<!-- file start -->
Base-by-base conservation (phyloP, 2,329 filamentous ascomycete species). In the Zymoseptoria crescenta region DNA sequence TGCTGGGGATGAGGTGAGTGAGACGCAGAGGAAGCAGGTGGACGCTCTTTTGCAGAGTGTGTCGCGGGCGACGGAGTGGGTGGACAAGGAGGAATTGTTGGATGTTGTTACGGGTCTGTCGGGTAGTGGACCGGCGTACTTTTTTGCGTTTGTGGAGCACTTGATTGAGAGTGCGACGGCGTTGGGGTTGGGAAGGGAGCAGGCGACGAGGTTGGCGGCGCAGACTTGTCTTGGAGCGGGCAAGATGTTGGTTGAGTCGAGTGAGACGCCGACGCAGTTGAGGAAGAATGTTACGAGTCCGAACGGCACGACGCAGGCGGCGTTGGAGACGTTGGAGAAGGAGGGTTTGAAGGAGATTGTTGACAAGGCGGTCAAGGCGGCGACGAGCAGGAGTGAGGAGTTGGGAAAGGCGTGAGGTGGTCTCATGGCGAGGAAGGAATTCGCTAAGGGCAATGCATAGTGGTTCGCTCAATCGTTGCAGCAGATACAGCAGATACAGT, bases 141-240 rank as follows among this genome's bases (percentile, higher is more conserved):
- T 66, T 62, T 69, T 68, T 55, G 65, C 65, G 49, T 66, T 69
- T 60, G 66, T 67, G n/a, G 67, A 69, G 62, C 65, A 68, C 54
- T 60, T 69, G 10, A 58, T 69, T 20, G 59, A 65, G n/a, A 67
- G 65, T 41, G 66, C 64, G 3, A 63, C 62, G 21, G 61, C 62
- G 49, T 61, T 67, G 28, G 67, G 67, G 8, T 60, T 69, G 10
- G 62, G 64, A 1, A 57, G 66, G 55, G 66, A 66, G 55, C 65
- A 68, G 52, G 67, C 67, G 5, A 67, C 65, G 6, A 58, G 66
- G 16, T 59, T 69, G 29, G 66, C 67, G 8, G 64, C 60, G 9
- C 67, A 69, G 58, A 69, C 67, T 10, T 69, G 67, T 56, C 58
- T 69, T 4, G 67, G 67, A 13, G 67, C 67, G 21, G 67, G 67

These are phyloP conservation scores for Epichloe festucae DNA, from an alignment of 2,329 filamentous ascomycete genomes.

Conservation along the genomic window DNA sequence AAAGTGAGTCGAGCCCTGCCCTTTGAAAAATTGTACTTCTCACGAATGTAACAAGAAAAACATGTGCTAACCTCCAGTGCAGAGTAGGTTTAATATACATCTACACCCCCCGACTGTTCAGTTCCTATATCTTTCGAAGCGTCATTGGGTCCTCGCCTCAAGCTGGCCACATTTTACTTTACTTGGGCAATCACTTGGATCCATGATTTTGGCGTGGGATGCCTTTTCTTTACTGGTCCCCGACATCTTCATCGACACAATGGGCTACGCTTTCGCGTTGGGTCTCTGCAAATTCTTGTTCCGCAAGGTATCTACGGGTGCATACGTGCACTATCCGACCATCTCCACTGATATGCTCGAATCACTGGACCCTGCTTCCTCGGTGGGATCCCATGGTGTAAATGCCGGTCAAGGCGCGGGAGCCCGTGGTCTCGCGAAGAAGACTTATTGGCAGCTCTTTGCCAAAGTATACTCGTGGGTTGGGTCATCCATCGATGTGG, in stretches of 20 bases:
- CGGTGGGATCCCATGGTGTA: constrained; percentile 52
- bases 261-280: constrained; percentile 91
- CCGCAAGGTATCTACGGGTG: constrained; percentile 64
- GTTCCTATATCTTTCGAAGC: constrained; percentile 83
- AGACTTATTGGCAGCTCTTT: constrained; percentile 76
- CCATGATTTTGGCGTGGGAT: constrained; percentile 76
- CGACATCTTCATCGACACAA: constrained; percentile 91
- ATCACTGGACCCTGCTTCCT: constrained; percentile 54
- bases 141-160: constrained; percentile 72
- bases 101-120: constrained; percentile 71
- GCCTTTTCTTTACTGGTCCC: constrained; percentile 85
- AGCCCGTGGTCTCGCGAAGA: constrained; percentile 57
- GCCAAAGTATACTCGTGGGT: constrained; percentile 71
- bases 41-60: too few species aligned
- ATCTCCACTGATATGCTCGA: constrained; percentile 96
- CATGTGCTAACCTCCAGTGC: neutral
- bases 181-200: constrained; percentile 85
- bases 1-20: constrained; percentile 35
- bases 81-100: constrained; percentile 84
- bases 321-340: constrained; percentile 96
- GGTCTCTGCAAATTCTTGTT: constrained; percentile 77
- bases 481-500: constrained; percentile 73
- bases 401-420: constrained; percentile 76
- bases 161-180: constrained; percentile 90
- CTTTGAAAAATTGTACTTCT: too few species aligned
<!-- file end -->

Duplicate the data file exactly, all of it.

Base-by-base conservation (phyloP, 2,329 filamentous ascomycete species). In the Zymoseptoria crescenta region DNA sequence TGCTGGGGATGAGGTGAGTGAGACGCAGAGGAAGCAGGTGGACGCTCTTTTGCAGAGTGTGTCGCGGGCGACGGAGTGGGTGGACAAGGAGGAATTGTTGGATGTTGTTACGGGTCTGTCGGGTAGTGGACCGGCGTACTTTTTTGCGTTTGTGGAGCACTTGATTGAGAGTGCGACGGCGTTGGGGTTGGGAAGGGAGCAGGCGACGAGGTTGGCGGCGCAGACTTGTCTTGGAGCGGGCAAGATGTTGGTTGAGTCGAGTGAGACGCCGACGCAGTTGAGGAAGAATGTTACGAGTCCGAACGGCACGACGCAGGCGGCGTTGGAGACGTTGGAGAAGGAGGGTTTGAAGGAGATTGTTGACAAGGCGGTCAAGGCGGCGACGAGCAGGAGTGAGGAGTTGGGAAAGGCGTGAGGTGGTCTCATGGCGAGGAAGGAATTCGCTAAGGGCAATGCATAGTGGTTCGCTCAATCGTTGCAGCAGATACAGCAGATACAGT, bases 141-240 rank as follows among this genome's bases (percentile, higher is more conserved):
- T 66, T 62, T 69, T 68, T 55, G 65, C 65, G 49, T 66, T 69
- T 60, G 66, T 67, G n/a, G 67, A 69, G 62, C 65, A 68, C 54
- T 60, T 69, G 10, A 58, T 69, T 20, G 59, A 65, G n/a, A 67
- G 65, T 41, G 66, C 64, G 3, A 63, C 62, G 21, G 61, C 62
- G 49, T 61, T 67, G 28, G 67, G 67, G 8, T 60, T 69, G 10
- G 62, G 64, A 1, A 57, G 66, G 55, G 66, A 66, G 55, C 65
- A 68, G 52, G 67, C 67, G 5, A 67, C 65, G 6, A 58, G 66
- G 16, T 59, T 69, G 29, G 66, C 67, G 8, G 64, C 60, G 9
- C 67, A 69, G 58, A 69, C 67, T 10, T 69, G 67, T 56, C 58
- T 69, T 4, G 67, G 67, A 13, G 67, C 67, G 21, G 67, G 67

These are phyloP conservation scores for Epichloe festucae DNA, from an alignment of 2,329 filamentous ascomycete genomes.

Conservation along the genomic window DNA sequence AAAGTGAGTCGAGCCCTGCCCTTTGAAAAATTGTACTTCTCACGAATGTAACAAGAAAAACATGTGCTAACCTCCAGTGCAGAGTAGGTTTAATATACATCTACACCCCCCGACTGTTCAGTTCCTATATCTTTCGAAGCGTCATTGGGTCCTCGCCTCAAGCTGGCCACATTTTACTTTACTTGGGCAATCACTTGGATCCATGATTTTGGCGTGGGATGCCTTTTCTTTACTGGTCCCCGACATCTTCATCGACACAATGGGCTACGCTTTCGCGTTGGGTCTCTGCAAATTCTTGTTCCGCAAGGTATCTACGGGTGCATACGTGCACTATCCGACCATCTCCACTGATATGCTCGAATCACTGGACCCTGCTTCCTCGGTGGGATCCCATGGTGTAAATGCCGGTCAAGGCGCGGGAGCCCGTGGTCTCGCGAAGAAGACTTATTGGCAGCTCTTTGCCAAAGTATACTCGTGGGTTGGGTCATCCATCGATGTGG, in stretches of 20 bases:
- CGGTGGGATCCCATGGTGTA: constrained; percentile 52
- bases 261-280: constrained; percentile 91
- CCGCAAGGTATCTACGGGTG: constrained; percentile 64
- GTTCCTATATCTTTCGAAGC: constrained; percentile 83
- AGACTTATTGGCAGCTCTTT: constrained; percentile 76
- CCATGATTTTGGCGTGGGAT: constrained; percentile 76
- CGACATCTTCATCGACACAA: constrained; percentile 91
- ATCACTGGACCCTGCTTCCT: constrained; percentile 54
- bases 141-160: constrained; percentile 72
- bases 101-120: constrained; percentile 71
- GCCTTTTCTTTACTGGTCCC: constrained; percentile 85
- AGCCCGTGGTCTCGCGAAGA: constrained; percentile 57
- GCCAAAGTATACTCGTGGGT: constrained; percentile 71
- bases 41-60: too few species aligned
- ATCTCCACTGATATGCTCGA: constrained; percentile 96
- CATGTGCTAACCTCCAGTGC: neutral
- bases 181-200: constrained; percentile 85
- bases 1-20: constrained; percentile 35
- bases 81-100: constrained; percentile 84
- bases 321-340: constrained; percentile 96
- GGTCTCTGCAAATTCTTGTT: constrained; percentile 77
- bases 481-500: constrained; percentile 73
- bases 401-420: constrained; percentile 76
- bases 161-180: constrained; percentile 90
- CTTTGAAAAATTGTACTTCT: too few species aligned